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Why Stop Now


Don’t even start.

Rod Lott January 24th, 2013

Why Stop Now is a comedy that tries too hard to be a comedy. C’mon, you know the kind: Although grounded in reality, the film presents characters so quirky, they may as well come with signs around their neck to signal their stock roles, i.e. “Precocious Sibling” and “Black Sidekick.” Incidentally, this one fronts both of those examples.

whystopnow

In the kind of one-note part that threatened to kill his career before the one-two punch of Zombieland and The Social Network saved it, Jesse Eisenberg stars as Eli, a young man with a bright future as a pianist ahead of him, if not for having to act as a surrogate father for his own drug-addicted, hippie-dippie mother (Melissa Leo, Flight).

Further making Eli put-upon, his little sister (Emma Rayne Lyle, I Don’t Know How She Does It)  communicates only via Julio, a filthy sock puppet on her hand. (See, I knew you knew the kind.)

Anyway, Eli’s set to audition for the single spot open for a music conservatory in Boston, but first he has to put Mom in rehab. But her urine isn’t “dirty enough” for the place, and since she doesn’t have insurance, she needs to get high first. So Mom directs Eli to score for her at the home of her dealer, Sprinkles (Tracy Morgan, TV’s 30 Rock).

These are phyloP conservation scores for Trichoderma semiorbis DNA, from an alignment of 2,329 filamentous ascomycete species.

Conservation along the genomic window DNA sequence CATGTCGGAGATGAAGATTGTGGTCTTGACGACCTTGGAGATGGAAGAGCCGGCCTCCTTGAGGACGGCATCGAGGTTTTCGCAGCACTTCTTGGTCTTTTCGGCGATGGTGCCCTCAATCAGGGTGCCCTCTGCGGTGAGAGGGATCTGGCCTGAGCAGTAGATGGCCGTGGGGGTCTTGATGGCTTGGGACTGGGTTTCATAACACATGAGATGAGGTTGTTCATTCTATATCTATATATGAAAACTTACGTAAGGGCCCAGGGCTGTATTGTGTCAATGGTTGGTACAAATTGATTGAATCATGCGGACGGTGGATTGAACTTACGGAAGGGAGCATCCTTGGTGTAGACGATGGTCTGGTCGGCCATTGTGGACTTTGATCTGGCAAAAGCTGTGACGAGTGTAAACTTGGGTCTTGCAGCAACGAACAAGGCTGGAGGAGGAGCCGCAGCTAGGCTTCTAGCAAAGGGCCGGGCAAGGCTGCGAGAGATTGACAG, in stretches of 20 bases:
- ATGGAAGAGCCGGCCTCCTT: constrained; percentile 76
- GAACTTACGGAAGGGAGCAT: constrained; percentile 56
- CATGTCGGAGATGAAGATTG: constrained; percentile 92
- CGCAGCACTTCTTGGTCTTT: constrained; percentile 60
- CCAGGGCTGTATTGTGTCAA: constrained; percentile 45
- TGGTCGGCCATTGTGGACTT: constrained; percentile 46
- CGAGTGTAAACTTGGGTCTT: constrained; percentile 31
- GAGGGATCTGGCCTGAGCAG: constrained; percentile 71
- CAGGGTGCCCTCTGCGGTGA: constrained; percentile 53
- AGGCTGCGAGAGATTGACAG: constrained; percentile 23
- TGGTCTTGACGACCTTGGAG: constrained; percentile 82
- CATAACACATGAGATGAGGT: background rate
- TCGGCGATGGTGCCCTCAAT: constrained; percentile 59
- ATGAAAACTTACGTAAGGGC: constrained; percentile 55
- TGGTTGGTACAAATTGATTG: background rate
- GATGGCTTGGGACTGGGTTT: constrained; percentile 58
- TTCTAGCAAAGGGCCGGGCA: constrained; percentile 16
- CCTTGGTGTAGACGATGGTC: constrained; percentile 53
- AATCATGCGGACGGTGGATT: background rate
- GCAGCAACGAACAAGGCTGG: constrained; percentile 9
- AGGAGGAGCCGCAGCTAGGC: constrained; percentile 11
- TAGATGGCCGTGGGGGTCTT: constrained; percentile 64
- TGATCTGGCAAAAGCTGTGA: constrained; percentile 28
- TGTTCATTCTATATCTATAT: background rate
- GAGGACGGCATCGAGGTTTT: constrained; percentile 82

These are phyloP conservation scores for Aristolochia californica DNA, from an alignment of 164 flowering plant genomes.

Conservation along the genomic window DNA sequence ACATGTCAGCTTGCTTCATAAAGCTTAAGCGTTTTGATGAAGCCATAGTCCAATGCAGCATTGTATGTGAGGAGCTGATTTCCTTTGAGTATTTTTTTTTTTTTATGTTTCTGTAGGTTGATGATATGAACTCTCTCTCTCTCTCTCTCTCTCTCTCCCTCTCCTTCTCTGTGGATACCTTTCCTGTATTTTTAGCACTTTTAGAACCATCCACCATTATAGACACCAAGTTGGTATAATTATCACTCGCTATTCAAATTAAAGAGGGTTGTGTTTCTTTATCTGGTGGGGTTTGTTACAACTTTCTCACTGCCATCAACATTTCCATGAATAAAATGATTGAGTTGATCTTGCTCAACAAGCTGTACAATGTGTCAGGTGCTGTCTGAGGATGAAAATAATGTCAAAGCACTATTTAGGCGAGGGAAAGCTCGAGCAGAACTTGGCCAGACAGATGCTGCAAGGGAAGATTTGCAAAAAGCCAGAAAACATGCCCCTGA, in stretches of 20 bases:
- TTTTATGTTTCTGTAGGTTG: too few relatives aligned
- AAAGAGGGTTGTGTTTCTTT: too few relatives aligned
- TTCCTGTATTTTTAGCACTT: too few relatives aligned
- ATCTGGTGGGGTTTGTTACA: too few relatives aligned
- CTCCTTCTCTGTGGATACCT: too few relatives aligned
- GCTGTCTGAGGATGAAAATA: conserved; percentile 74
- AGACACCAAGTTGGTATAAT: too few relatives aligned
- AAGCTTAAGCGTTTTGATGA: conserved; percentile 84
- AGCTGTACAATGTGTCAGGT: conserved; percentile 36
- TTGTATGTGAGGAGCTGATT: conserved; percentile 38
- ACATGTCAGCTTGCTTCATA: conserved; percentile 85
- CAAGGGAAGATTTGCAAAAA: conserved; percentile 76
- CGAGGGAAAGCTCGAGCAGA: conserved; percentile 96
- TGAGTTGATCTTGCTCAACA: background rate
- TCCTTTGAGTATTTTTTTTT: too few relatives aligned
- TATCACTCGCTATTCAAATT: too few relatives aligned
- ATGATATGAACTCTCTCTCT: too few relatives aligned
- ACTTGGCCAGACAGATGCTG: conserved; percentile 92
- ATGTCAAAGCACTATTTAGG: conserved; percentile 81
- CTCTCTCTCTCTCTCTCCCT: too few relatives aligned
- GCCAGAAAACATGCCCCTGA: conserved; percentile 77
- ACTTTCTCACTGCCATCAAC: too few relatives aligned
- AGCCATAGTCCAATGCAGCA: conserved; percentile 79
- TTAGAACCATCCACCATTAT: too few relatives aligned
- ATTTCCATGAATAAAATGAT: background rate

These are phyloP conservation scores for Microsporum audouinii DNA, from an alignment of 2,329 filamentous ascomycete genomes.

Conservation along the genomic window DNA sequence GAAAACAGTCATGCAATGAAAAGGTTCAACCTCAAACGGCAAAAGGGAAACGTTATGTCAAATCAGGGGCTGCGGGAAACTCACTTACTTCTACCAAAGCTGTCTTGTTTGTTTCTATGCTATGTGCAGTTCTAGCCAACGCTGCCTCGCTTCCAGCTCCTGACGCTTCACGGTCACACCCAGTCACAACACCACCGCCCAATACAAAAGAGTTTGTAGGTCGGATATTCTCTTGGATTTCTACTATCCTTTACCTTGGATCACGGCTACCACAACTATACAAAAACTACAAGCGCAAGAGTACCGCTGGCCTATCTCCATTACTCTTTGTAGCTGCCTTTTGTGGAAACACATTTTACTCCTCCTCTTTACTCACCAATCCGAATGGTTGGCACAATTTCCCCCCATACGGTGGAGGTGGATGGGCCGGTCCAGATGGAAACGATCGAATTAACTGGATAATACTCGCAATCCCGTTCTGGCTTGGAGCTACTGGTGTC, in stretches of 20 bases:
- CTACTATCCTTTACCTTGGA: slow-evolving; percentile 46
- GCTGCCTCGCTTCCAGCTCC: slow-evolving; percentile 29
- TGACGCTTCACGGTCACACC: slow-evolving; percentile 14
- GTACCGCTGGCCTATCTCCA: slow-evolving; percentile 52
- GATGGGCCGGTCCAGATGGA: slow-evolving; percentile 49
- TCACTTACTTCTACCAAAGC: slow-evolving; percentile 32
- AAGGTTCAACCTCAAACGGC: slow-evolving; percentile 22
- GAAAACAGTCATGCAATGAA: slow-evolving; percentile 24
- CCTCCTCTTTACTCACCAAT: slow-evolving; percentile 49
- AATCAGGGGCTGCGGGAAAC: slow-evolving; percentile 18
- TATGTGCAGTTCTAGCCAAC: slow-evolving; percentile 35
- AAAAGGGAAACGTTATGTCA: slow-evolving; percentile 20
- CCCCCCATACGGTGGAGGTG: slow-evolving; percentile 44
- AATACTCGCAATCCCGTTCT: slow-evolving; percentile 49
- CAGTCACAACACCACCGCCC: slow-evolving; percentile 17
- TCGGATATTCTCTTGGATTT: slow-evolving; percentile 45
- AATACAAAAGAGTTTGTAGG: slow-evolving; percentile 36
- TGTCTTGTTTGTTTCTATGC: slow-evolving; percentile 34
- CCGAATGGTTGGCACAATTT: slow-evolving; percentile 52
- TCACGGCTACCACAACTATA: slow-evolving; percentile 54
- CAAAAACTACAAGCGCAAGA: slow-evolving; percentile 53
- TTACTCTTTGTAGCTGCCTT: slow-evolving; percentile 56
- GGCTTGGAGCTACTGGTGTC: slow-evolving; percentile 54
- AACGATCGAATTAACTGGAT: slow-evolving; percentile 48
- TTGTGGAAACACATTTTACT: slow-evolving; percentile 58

Oh, if only were things were so simple! But as these credibility-strectched set-ups often go, every plan that could derail does, sending our time-challenged Everyman into a whirlwind that suggests Martin Scorsese’s After Hours stripped of its cleverness and adapted into a family sitcom.

The pacing of newbie Phil Dorling and veteran Ron Nyswaner (an Oscar nominee for penning 1994’s Philadelphia), who share scripting and directorial duties, feels all wrong for the tone, and the dialogue emerges flat from the mouths of very talented people. Morgan, in particular, can make the most mundane lines sound funny elsewhere, yet can’t wring a single laugh out of any of the material. At least he’s in good company, because nobody else can.   

Why Stop Now is not so “bad” that it insults and offends viewers' intelligence; it’s too lifeless to approach that level. Still, I do not suggest even starting. For another wry look at a dysfunctional family from Nyswaner, but one that charms, give 1988's The Prince of Pennsylvania a try. —Rod Lott

Hey! Read This:
The Social Network film review   
30 Rock: Season 5 DVD review    
Zombieland film review   

 
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